At the end of 2010, I was fortunate to obtain a copy of Qunshu Zhiyao. I read the work repeatedly, and I was filled with immense joy that eternal stability and peace to the entire world can be brought about by the cultural teachings of our ancient saints and sages. I deeply feel this is so. The most important thing is that the Chinese people themselves must truly comprehend and embrace this traditional culture, to stop doubting and start believing. The teachings of the saints and sages constitute an embodiment of the true self-nature of all beings that transcends time and space. Even now, they still hold true. The key learning point hinges on two words: “sincerity and respect.” The article “Summary of the Rules of Propriety” says: “Always and in everything let there be reverence.” Emperor Kangxi of the Qing dynasty said: “When a ruler interacts with his people, the element of respect is fundamental.” He also said: “All the teachings that have been passed down through thousands of years is no more than sincerity and respect.” The prominent Song scholar Chengzi said: “Respect triumphs over all evils.” These sayings illuminate the fact that in order to cultivate ourselves, advance our virtues, help people, and benefit the world, only sincerity and respect can enable us to perfectly achieve these. If we lack respect and sincerity toward the teachings of ancient sages and virtuous emperors, little benefit will be gained even if we have read the ancient texts extensively. Confucius stressed that he only cited the teachings of others and created nothing of his own. He believed in and loved the teachings of the ancients. The honorable Dr. Sun Yat Sen, in his speech on the Three Principles of the People (Principle of Nationalism, Fourth Lecture), said: “The advancement in science and material civilization in Europe only happened mostly in the last 200 years. But when it comes to the essence of political philosophy, Europeans still need to look to China for answers. Gentlemen, you all know that our world’s best scholars come from Germany. But today’s German scholars are studying Chinese philosophies as well as Buddhism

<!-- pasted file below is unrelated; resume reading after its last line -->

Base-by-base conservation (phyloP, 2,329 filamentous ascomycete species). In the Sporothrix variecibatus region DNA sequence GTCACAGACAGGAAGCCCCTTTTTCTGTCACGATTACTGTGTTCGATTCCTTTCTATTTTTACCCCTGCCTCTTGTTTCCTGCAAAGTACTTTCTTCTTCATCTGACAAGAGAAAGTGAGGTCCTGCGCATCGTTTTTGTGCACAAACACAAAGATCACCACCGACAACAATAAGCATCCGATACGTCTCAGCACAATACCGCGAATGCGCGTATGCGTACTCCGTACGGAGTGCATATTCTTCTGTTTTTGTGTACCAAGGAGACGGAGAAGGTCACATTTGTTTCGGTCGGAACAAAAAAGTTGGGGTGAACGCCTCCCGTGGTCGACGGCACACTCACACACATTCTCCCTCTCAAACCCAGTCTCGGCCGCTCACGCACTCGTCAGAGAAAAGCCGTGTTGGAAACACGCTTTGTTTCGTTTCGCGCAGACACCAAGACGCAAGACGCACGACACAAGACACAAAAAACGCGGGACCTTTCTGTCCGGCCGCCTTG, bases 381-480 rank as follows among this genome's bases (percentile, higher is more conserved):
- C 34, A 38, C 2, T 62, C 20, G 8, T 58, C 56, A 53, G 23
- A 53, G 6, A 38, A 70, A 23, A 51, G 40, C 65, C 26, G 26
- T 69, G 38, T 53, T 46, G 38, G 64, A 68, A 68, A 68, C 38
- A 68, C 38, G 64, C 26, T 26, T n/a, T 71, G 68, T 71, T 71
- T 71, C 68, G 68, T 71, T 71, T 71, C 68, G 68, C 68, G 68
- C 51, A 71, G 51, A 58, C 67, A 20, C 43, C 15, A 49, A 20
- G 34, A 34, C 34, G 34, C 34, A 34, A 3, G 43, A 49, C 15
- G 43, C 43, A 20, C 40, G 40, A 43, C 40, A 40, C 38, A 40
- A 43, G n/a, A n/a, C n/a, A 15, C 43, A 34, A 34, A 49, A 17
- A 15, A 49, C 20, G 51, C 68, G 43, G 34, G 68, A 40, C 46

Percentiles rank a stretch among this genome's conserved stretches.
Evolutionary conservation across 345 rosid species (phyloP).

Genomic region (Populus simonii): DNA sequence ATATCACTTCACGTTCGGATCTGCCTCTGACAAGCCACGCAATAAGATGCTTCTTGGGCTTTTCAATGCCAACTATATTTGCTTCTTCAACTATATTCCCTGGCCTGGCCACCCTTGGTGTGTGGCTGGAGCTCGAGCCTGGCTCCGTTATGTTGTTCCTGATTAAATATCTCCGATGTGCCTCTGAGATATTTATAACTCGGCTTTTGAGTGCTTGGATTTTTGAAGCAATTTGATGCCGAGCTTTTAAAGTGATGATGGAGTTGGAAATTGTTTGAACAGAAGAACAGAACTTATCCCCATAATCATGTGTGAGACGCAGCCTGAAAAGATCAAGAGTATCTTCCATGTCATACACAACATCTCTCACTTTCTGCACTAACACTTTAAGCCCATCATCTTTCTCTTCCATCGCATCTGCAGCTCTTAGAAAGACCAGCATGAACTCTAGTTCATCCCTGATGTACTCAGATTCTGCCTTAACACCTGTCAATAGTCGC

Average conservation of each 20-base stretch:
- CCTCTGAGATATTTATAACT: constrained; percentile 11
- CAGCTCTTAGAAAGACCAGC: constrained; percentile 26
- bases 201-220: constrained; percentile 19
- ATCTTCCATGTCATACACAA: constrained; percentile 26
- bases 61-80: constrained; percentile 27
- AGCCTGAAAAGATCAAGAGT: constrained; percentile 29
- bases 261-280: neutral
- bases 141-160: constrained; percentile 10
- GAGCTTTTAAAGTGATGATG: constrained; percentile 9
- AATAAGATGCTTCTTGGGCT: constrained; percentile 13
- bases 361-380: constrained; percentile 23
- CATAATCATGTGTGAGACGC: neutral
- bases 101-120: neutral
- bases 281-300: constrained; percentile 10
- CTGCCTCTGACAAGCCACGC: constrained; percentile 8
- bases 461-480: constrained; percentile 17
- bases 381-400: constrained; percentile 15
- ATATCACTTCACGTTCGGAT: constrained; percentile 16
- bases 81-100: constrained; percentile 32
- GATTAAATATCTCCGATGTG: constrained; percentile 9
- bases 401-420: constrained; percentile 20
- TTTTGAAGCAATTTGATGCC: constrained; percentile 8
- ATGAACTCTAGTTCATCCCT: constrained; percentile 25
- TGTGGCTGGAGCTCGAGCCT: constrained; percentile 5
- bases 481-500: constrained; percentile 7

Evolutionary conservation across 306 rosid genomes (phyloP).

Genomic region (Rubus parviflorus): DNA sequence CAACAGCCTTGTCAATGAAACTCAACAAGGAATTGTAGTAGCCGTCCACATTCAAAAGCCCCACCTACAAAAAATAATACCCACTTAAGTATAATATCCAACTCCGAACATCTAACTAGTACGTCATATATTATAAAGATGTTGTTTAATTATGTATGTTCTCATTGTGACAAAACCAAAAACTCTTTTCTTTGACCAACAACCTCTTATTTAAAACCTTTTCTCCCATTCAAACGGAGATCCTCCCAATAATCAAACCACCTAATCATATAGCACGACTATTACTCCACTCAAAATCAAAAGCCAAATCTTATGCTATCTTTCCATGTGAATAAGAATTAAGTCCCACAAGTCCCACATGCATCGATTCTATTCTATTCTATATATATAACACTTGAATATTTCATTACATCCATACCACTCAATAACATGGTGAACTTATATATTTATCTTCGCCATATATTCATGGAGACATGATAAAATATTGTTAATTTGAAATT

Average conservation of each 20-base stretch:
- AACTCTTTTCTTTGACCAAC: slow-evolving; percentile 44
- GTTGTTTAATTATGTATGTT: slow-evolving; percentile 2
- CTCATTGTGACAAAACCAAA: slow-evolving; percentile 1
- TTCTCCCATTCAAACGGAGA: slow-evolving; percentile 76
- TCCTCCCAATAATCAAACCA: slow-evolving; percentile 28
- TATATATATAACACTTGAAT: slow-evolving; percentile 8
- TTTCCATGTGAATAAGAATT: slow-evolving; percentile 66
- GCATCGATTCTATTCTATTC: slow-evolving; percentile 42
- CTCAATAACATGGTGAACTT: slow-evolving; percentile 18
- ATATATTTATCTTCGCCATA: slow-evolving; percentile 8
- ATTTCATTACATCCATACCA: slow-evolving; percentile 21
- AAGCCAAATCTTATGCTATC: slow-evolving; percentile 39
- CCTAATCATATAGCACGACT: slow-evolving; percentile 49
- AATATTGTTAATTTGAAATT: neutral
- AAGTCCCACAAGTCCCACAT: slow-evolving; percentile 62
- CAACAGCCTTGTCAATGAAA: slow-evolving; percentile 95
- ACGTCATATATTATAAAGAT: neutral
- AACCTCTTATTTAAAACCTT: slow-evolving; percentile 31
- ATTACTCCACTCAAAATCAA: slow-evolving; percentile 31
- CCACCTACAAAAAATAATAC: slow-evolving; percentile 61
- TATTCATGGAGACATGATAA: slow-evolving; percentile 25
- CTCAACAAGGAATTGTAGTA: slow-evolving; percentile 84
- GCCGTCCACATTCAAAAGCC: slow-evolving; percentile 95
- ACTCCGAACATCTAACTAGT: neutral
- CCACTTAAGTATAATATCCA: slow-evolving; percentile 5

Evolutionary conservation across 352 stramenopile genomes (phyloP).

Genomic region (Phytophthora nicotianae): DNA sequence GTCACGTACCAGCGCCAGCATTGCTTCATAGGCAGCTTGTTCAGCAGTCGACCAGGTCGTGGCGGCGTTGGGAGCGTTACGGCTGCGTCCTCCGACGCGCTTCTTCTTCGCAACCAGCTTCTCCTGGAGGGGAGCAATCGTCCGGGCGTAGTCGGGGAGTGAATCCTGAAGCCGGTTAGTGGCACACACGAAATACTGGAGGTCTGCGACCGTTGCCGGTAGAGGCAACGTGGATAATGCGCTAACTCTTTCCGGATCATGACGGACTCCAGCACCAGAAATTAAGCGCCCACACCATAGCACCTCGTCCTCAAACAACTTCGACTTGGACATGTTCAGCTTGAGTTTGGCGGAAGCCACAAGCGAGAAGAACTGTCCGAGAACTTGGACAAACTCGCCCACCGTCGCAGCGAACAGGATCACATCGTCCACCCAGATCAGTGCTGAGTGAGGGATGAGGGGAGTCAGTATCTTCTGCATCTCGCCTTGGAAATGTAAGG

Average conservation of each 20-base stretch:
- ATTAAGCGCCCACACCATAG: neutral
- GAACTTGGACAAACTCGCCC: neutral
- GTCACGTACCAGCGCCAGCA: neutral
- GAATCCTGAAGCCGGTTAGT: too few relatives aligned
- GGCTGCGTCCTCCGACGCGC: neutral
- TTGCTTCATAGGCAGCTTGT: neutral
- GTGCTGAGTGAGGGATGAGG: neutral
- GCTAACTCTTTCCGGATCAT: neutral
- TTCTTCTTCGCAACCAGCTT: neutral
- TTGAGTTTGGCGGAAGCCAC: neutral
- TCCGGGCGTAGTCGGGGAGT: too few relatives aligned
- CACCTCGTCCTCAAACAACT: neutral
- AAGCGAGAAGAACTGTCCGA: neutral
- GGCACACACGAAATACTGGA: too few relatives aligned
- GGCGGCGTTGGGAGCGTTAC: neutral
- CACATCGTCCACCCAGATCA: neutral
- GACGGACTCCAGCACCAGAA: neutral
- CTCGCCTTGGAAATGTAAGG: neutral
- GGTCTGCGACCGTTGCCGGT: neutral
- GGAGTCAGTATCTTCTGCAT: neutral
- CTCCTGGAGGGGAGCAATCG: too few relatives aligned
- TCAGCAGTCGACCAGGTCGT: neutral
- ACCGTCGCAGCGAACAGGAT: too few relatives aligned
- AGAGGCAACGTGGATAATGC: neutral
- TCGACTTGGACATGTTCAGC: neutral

from India to correct the bias in science.” 

British historian Professor Arnold Toynbee asserted: “In order to resolve the social problems of the twenty-first century, we must rely on the teachings of Confucius and Mencius, and on Mahayana Buddhism.” Look at the chaos and uncertainties that we face today. If we truly want to save the world and save China, only traditional Chinese cultural education will provide the answers we seek. The wisdom, the ideas, the methods, the experience, and the results of governing, which are all in Qunshu Zhiyao, are crystallized from thousands of years of trials and tribulations. They are indeed precious! If we can fully comprehend and apply these principles, world peace and individual bliss can be achieved naturally. If we do not follow these principles of governance, we will be inviting endless catastrophes and tragedies. I realized that the reappearance of Qunshu Zhiyao indicates the sacred mission of this compilation. I am happy to print 10,000 copies, to be published by the World Book Company, to be given away to political parties and various leaders in mainland China, Hong Kong, Macao, Taiwan, and around the world, for them to learn about the essence of governing. This way, a harmonious society and a peaceful world will not be far away. I am pleased to know that Qunshu Zhiyao will soon be circulated again in the near future. At the invitation of Ms. Yan Chu I wrote these few words to express my heartfelt praise for the realization of this project.

Chin Kung
December 28, 2010
Hong Kong